The kind of smart home we choose to live in will largely depend on cultural differences as well as demographic pressures, despite the otherwise homogenising effect of globalisation
Picture the home of the future: new labour-saving devices all talking to each other and knowing what we want before we do. Generally life will be easier, less of a grind and people will be able to fit yet more activities into already packed schedules.
But smart homes will not develop in linear fashion. Across international boundaries, they will diverge so that the technology profile of a home in one part of the world could look very different to another, despite of the unifying effect of globalisation.
This is not just due to the varying spending power of economies, but also their cultural preferences and demographic priorities. Globalised companies already curate product lines to suit individual markets, but this will become magnified as sales grow.
Social trends, attitudes towards health and the environment, and the perceived threat from crime are playing a part in how people choose to spend their pounds, dollars and yen.
Research involving 2,000 tech enthusiasts by GSMA, an international organisation representing mobile operators, highlights this divergence. For example, UK households are proportionally more likely to have installed a smart energy meter than those in Germany, Japan or the United States.
Estimates suggest that across the planet the number of connected devices will swell to 26 billion by 2020
Techies in Japan are more likely to have smart lighting systems, while those in the US may prefer to have connected fitness trackers. Germans were more enamoured than the others with smart watches; 24 per cent of respondents to the survey had already purchased one.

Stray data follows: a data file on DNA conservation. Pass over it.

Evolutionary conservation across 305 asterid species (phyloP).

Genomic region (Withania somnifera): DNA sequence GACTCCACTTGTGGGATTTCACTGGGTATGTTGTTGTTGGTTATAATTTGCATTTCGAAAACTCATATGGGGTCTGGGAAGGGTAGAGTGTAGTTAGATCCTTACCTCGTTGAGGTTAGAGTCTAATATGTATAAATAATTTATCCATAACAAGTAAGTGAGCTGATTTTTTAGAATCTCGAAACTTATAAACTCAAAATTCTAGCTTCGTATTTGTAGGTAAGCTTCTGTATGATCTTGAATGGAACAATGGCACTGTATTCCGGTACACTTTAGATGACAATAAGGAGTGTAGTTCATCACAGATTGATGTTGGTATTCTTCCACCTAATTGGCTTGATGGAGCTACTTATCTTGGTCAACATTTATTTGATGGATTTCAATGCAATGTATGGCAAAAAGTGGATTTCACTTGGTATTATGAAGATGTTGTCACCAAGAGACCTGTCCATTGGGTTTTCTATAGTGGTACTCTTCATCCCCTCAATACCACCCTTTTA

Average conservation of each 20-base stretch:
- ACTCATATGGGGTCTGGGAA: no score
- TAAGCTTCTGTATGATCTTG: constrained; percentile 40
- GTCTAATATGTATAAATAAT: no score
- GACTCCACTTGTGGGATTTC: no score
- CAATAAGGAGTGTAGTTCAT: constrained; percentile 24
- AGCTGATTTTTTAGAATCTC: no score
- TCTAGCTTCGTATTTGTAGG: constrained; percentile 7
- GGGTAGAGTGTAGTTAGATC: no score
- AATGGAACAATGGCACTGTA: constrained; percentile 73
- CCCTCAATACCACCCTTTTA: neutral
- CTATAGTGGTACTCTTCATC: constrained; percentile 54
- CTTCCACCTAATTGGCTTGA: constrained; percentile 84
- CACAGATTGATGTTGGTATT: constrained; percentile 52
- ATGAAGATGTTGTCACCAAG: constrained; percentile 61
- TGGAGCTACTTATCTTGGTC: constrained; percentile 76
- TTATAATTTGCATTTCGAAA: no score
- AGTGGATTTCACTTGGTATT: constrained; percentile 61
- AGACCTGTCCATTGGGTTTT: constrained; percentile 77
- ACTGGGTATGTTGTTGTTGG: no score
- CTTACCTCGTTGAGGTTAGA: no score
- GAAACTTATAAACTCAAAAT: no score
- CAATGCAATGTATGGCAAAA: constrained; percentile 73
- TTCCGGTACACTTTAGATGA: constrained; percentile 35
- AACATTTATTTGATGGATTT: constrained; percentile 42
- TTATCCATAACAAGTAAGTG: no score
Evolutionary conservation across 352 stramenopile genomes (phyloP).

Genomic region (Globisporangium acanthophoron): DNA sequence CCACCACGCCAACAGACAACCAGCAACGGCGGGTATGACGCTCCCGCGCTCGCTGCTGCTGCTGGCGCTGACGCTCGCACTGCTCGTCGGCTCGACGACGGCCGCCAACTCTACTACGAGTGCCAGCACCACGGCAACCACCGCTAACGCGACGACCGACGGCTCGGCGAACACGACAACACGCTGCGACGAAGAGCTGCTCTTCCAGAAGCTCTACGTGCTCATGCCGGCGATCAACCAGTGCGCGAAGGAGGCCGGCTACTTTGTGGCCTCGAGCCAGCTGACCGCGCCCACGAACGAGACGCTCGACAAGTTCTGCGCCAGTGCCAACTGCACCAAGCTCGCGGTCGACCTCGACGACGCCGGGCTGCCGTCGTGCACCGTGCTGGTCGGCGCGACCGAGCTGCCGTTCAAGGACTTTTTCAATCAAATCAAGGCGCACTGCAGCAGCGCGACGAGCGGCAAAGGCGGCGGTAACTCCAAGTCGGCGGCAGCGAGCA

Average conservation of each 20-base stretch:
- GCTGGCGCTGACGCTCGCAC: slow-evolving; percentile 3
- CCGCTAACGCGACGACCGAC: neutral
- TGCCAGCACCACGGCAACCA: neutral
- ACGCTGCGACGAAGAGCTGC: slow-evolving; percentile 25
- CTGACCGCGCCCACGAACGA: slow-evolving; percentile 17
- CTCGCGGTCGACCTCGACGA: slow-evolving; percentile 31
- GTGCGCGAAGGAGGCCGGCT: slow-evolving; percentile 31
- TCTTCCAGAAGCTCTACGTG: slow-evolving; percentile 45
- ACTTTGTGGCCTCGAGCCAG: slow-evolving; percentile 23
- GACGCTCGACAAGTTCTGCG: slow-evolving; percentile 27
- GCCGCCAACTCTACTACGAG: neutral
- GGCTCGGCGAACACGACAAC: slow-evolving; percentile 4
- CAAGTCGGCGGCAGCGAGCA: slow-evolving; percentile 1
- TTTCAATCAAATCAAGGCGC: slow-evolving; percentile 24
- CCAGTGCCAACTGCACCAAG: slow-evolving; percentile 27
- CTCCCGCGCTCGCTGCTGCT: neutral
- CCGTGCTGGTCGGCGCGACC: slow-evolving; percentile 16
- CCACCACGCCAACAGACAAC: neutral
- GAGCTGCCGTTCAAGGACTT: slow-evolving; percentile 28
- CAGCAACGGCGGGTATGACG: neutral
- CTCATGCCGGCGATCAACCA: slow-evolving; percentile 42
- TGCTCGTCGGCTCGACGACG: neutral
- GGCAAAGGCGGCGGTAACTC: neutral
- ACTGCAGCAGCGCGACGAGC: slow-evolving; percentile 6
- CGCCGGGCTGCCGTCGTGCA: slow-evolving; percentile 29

Technology company Honeywell estimates that across the planet the number of connected devices will swell to 26 billion by 2020, an enormous increase on today’s figure and the equivalent of more than three devices each for everyone on Earth.
Taken together the stats make for stark reading and provide some insight into the technological shift we are embarking on.
“Everyone is thinking about the home now, and how we can use technologies that have matured in the smartphone age to make both our homes and the products we put in them more connected and intelligent,” says Marie Schmidt, head of brand, design and marketing at Bang & Olufsen.
“The proliferation of devices is paving the way for future advances in technology, enabling consumers to enjoy seamless, quality experiences in the home. We are going to see more changes to the concept of ‘the home’ in the next ten years than in the last ninety.”
For 30 years or more Japan has been stereotyped as technology-obsessed, so it makes sense the country that devised heated loo seats and connected shopping on the Tokyo Metro should lead the pack in the creation of smart homes. But experts tell a different story.
“Tokyo has long been at the forefront of global technology. Japan was the first country to introduce the camera phone in 2000, 3G in 2001 and mobile payments in 2004, many years before their Western counterparts did the same,” says Isabelle Demaude, an Asia specialist at PHA Media.
“But to confuse being good at development and innovation with being tech-mad would be a mistake, because while smartphones, bullet trains and heated toilet seats are all commonplace, Japan’s everyday technology is quite outdated.
“It’s not unusual for homes and offices to use a fax machine, social media is very much in its infancy and the number of people who are computer illiterate is astonishingly high. The reason is simple: it’s rare for technology to be used in education, making people hesitate about new innovations.”
But this technophobia is changing, largely due to the pressing challenge of an ageing society. The World Health Organization says Japan has the longest life expectancy on the planet. In 2012 the average lifespan was 86.2 years. In the UK it was 81, while in the US – sitting a lowly 36th in the world – it was 79.8.